Analysis of chapter 1 of the

The rulers and ruling classes of both countries may have the best of life, but they are out of touch with the common people and believe that the status quo will continue forever.

Analysis of chapter 1 of the

Summary Analysis Eliezer is twelve in He lives in a town called Sighet, in territory then controlled by Hungary. His father is respected in the Jewish community. He focuses on how, as a pre-teen and teenage boy, his own profound faith shapes his activities and his priorities.

Poor and physically awkward, he has a dreamlike and spiritual quality about him. Eliezer and he discuss religion and begin to study cabbala together. Soon, though, all of the foreign Jews are expelled by the Hungarian police. But these same reasons—his dreaminess and simplicity—make it unlikely that the people will believe him.

Once the train arrived in Poland, the Gestapo took the Jewish passengers off the train, drove them to a forest, made them dig graves, and slaughtered them with machine guns, using babies for target practice.

Life seems normal enough in the village in People are encouraged by radio reports of the bombardment of Germany and the progress of the war. This is the calm before the storm. Active Themes Things begin to change inalthough the Jews in Sighet still doubt that Hitler wants to exterminate them.

The Fascists come to power in Hungary. They allow German soldiers to enter the country, but in Sighet the Jews remain optimistic.

Analysis of chapter 1 of the

Active Themes The German soldiers come to Sighet, staying at the houses of local citizens—sometimes Jews. The soldiers are polite, and the Jews hope things will be fine. They keep a low profile, worship at home instead of at the synagogue.

Then, during Passover, the Germans arrest the leaders of the Jewish community. The bad news comes in small steps, and at each step the majority of the Jewish community convinces itself that things might not get much worse. Active Themes The authorities issue a series of orders.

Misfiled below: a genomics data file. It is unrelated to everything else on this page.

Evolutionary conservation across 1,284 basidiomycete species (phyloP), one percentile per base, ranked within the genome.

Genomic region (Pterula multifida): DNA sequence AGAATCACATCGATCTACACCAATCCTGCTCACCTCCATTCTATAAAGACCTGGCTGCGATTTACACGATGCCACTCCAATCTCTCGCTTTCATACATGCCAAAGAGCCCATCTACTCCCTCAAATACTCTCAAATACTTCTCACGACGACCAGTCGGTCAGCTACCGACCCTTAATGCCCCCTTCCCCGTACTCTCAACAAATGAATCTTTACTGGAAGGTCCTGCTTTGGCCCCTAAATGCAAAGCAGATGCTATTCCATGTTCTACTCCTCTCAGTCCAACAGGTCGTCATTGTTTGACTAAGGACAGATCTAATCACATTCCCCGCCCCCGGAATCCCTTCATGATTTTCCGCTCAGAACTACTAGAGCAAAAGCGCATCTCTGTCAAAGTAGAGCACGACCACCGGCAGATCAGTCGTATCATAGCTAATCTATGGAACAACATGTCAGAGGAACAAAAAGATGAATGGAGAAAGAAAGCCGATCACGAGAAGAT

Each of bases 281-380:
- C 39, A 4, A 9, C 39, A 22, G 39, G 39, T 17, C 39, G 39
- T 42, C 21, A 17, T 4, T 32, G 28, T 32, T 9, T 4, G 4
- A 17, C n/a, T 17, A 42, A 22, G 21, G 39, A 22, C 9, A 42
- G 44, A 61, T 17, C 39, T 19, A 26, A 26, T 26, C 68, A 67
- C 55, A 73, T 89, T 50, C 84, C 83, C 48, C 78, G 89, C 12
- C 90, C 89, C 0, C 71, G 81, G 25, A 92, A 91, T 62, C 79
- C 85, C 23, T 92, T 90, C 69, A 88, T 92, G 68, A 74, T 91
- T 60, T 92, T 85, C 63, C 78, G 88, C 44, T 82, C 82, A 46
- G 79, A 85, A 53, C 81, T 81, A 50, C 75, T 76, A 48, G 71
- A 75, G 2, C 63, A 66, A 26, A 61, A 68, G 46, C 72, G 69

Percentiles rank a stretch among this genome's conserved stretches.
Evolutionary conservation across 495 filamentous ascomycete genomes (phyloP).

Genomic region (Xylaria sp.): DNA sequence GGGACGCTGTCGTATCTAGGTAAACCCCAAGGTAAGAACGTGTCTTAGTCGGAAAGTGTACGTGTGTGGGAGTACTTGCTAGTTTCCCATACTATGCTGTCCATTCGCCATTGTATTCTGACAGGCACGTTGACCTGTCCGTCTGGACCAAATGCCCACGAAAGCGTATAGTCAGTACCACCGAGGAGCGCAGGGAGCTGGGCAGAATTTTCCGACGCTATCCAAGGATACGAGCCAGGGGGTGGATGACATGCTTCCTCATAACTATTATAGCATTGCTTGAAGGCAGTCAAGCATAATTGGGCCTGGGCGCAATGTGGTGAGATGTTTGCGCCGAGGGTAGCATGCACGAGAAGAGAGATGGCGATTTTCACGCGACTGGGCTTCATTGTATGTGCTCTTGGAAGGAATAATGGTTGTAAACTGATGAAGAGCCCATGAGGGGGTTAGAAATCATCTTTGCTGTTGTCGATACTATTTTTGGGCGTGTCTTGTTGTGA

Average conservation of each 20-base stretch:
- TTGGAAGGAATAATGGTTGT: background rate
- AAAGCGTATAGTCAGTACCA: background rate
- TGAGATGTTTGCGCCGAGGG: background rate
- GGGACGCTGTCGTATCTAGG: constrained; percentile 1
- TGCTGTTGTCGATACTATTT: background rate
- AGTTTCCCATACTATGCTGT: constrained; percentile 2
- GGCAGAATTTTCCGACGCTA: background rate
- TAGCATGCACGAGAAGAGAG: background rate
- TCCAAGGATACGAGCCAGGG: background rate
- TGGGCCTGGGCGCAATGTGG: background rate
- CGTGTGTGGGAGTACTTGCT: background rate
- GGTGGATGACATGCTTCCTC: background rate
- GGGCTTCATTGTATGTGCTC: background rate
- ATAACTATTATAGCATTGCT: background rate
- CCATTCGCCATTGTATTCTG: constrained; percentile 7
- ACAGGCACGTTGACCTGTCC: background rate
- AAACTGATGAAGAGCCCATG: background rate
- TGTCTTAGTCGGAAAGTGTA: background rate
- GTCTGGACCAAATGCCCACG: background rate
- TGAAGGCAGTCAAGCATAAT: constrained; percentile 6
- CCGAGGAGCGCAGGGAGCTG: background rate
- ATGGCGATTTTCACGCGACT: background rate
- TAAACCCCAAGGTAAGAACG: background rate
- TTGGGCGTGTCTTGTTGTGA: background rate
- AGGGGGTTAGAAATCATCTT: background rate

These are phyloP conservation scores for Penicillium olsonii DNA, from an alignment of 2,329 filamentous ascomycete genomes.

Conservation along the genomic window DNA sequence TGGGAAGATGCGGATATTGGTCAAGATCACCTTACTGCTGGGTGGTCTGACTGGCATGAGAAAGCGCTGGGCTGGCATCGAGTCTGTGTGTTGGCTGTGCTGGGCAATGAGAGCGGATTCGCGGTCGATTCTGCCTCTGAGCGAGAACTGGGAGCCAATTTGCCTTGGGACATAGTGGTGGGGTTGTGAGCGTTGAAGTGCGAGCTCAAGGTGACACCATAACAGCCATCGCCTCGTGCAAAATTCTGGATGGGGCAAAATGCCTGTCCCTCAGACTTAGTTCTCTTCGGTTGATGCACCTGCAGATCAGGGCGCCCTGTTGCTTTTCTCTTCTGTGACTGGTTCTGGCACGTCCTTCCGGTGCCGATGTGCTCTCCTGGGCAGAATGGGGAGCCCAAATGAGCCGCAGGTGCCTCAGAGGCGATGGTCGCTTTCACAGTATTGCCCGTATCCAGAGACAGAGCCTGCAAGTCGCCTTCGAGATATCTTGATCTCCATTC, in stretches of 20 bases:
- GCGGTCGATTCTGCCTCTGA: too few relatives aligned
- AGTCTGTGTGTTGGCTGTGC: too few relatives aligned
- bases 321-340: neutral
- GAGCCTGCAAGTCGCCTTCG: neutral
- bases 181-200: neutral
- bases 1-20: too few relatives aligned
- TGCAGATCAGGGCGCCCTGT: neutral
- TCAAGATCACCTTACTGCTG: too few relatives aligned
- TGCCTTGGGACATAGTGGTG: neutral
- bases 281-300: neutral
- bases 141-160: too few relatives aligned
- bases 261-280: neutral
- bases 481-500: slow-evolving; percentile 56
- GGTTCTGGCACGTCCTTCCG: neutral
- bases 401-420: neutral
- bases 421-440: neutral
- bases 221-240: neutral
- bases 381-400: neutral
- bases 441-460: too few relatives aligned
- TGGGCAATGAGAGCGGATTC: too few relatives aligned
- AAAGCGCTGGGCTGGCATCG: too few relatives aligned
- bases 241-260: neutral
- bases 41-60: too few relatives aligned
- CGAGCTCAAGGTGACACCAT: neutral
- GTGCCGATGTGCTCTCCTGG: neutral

First, the Jews are commanded to remain in their houses for three days. The Jews are next forced to wear a yellow star on their clothing, and are banned from restaurants, trains, and the synagogue.

At this point, the Jews of Sighet are clearly being singled out and discriminated against. Active Themes Jews are forced to move into one of two ghettoes in Sighet. Germans use some Jews for labor, but the population remains hopeful that it will remain in the ghetto until the Russians arrive and the war is over.

They have very little access to information, so the Sighet Jews try to put a bright face on the situation. They expect hardship in wartime, but hope that the situation is temporary.

Neighbors gather at the house to wait. His father comes back late at night with the news that they are all being deported. Active Themes All night the Jews in the ghetto prepare themselves for a journey to an unknown destination.

In the morning, Hungarian police enter the ghetto and order the Jews out of their houses into the streets, striking them with rifle butts.

The Hungarians keep the Jews standing in the street for hours under the sun, for roll call after roll call, while the Jewish police discreetly try to bring water to the people. When the Hungarian police have an opportunity to use violence against Jewish civilians, they take it. This suggests a degree of anti-Semitism present among the Hungarians, not just their German masters.North South University is the first private university of Bangladesh, It was established in Approved by the University Grants Commission (UGC) of Bangladesh.

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